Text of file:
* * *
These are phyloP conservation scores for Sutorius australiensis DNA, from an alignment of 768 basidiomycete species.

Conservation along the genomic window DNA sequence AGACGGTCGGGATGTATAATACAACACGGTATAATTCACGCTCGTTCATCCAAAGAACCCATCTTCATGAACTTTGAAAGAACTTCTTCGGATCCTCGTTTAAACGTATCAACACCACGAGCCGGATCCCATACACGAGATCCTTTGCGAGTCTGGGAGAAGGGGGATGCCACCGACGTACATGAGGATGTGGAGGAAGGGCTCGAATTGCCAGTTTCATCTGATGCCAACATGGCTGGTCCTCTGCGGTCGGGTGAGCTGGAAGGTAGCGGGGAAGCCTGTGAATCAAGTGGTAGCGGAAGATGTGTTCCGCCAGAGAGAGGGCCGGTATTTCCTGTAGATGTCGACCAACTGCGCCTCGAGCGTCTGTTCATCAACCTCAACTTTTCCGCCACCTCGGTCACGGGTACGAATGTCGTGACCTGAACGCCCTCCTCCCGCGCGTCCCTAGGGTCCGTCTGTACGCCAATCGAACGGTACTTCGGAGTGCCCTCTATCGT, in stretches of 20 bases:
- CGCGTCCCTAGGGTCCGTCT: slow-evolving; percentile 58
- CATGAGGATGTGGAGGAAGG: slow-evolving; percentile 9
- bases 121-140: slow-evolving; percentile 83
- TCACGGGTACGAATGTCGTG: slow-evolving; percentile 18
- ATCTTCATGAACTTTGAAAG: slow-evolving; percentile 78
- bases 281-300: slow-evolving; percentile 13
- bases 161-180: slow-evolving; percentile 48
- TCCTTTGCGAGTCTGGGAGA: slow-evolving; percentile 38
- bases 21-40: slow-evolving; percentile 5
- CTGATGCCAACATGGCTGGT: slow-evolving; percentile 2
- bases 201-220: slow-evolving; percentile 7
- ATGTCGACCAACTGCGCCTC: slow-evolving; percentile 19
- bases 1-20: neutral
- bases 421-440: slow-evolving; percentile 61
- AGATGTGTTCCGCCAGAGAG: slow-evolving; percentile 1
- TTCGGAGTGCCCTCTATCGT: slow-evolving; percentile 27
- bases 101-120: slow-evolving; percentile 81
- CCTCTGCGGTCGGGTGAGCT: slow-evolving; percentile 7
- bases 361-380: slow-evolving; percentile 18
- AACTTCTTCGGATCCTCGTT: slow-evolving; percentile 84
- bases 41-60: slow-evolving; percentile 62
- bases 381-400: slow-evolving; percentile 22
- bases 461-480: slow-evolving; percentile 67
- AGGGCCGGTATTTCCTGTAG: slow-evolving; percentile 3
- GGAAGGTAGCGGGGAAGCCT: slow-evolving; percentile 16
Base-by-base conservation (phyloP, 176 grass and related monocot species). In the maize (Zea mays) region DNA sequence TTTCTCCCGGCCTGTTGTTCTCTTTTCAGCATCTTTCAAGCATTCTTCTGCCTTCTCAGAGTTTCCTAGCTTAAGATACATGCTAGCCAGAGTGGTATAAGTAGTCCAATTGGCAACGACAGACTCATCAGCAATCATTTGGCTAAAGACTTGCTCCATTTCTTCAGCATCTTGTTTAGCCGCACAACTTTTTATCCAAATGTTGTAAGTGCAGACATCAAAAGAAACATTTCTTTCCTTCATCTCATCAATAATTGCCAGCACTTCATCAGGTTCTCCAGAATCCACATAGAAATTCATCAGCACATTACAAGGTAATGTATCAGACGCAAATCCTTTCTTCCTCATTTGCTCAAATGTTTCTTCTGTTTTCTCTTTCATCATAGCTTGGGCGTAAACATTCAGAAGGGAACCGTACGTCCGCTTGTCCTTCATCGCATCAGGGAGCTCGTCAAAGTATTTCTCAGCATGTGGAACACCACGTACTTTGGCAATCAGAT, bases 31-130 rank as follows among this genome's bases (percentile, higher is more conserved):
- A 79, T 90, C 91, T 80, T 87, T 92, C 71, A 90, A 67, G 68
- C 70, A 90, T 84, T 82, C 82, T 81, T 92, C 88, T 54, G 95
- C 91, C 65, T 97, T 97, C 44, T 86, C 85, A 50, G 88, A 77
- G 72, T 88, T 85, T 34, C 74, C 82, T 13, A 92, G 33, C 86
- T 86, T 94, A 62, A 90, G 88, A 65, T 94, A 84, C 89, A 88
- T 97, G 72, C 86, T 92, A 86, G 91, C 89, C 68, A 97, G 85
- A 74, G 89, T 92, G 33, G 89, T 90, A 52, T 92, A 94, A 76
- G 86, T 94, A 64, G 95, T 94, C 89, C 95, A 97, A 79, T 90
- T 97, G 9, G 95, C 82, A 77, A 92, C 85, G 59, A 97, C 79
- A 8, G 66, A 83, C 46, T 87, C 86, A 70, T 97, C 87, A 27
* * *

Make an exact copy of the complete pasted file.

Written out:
These are phyloP conservation scores for Sutorius australiensis DNA, from an alignment of 768 basidiomycete species.

Conservation along the genomic window DNA sequence AGACGGTCGGGATGTATAATACAACACGGTATAATTCACGCTCGTTCATCCAAAGAACCCATCTTCATGAACTTTGAAAGAACTTCTTCGGATCCTCGTTTAAACGTATCAACACCACGAGCCGGATCCCATACACGAGATCCTTTGCGAGTCTGGGAGAAGGGGGATGCCACCGACGTACATGAGGATGTGGAGGAAGGGCTCGAATTGCCAGTTTCATCTGATGCCAACATGGCTGGTCCTCTGCGGTCGGGTGAGCTGGAAGGTAGCGGGGAAGCCTGTGAATCAAGTGGTAGCGGAAGATGTGTTCCGCCAGAGAGAGGGCCGGTATTTCCTGTAGATGTCGACCAACTGCGCCTCGAGCGTCTGTTCATCAACCTCAACTTTTCCGCCACCTCGGTCACGGGTACGAATGTCGTGACCTGAACGCCCTCCTCCCGCGCGTCCCTAGGGTCCGTCTGTACGCCAATCGAACGGTACTTCGGAGTGCCCTCTATCGT, in stretches of 20 bases:
- CGCGTCCCTAGGGTCCGTCT: slow-evolving; percentile 58
- CATGAGGATGTGGAGGAAGG: slow-evolving; percentile 9
- bases 121-140: slow-evolving; percentile 83
- TCACGGGTACGAATGTCGTG: slow-evolving; percentile 18
- ATCTTCATGAACTTTGAAAG: slow-evolving; percentile 78
- bases 281-300: slow-evolving; percentile 13
- bases 161-180: slow-evolving; percentile 48
- TCCTTTGCGAGTCTGGGAGA: slow-evolving; percentile 38
- bases 21-40: slow-evolving; percentile 5
- CTGATGCCAACATGGCTGGT: slow-evolving; percentile 2
- bases 201-220: slow-evolving; percentile 7
- ATGTCGACCAACTGCGCCTC: slow-evolving; percentile 19
- bases 1-20: neutral
- bases 421-440: slow-evolving; percentile 61
- AGATGTGTTCCGCCAGAGAG: slow-evolving; percentile 1
- TTCGGAGTGCCCTCTATCGT: slow-evolving; percentile 27
- bases 101-120: slow-evolving; percentile 81
- CCTCTGCGGTCGGGTGAGCT: slow-evolving; percentile 7
- bases 361-380: slow-evolving; percentile 18
- AACTTCTTCGGATCCTCGTT: slow-evolving; percentile 84
- bases 41-60: slow-evolving; percentile 62
- bases 381-400: slow-evolving; percentile 22
- bases 461-480: slow-evolving; percentile 67
- AGGGCCGGTATTTCCTGTAG: slow-evolving; percentile 3
- GGAAGGTAGCGGGGAAGCCT: slow-evolving; percentile 16
Base-by-base conservation (phyloP, 176 grass and related monocot species). In the maize (Zea mays) region DNA sequence TTTCTCCCGGCCTGTTGTTCTCTTTTCAGCATCTTTCAAGCATTCTTCTGCCTTCTCAGAGTTTCCTAGCTTAAGATACATGCTAGCCAGAGTGGTATAAGTAGTCCAATTGGCAACGACAGACTCATCAGCAATCATTTGGCTAAAGACTTGCTCCATTTCTTCAGCATCTTGTTTAGCCGCACAACTTTTTATCCAAATGTTGTAAGTGCAGACATCAAAAGAAACATTTCTTTCCTTCATCTCATCAATAATTGCCAGCACTTCATCAGGTTCTCCAGAATCCACATAGAAATTCATCAGCACATTACAAGGTAATGTATCAGACGCAAATCCTTTCTTCCTCATTTGCTCAAATGTTTCTTCTGTTTTCTCTTTCATCATAGCTTGGGCGTAAACATTCAGAAGGGAACCGTACGTCCGCTTGTCCTTCATCGCATCAGGGAGCTCGTCAAAGTATTTCTCAGCATGTGGAACACCACGTACTTTGGCAATCAGAT, bases 31-130 rank as follows among this genome's bases (percentile, higher is more conserved):
- A 79, T 90, C 91, T 80, T 87, T 92, C 71, A 90, A 67, G 68
- C 70, A 90, T 84, T 82, C 82, T 81, T 92, C 88, T 54, G 95
- C 91, C 65, T 97, T 97, C 44, T 86, C 85, A 50, G 88, A 77
- G 72, T 88, T 85, T 34, C 74, C 82, T 13, A 92, G 33, C 86
- T 86, T 94, A 62, A 90, G 88, A 65, T 94, A 84, C 89, A 88
- T 97, G 72, C 86, T 92, A 86, G 91, C 89, C 68, A 97, G 85
- A 74, G 89, T 92, G 33, G 89, T 90, A 52, T 92, A 94, A 76
- G 86, T 94, A 64, G 95, T 94, C 89, C 95, A 97, A 79, T 90
- T 97, G 9, G 95, C 82, A 77, A 92, C 85, G 59, A 97, C 79
- A 8, G 66, A 83, C 46, T 87, C 86, A 70, T 97, C 87, A 27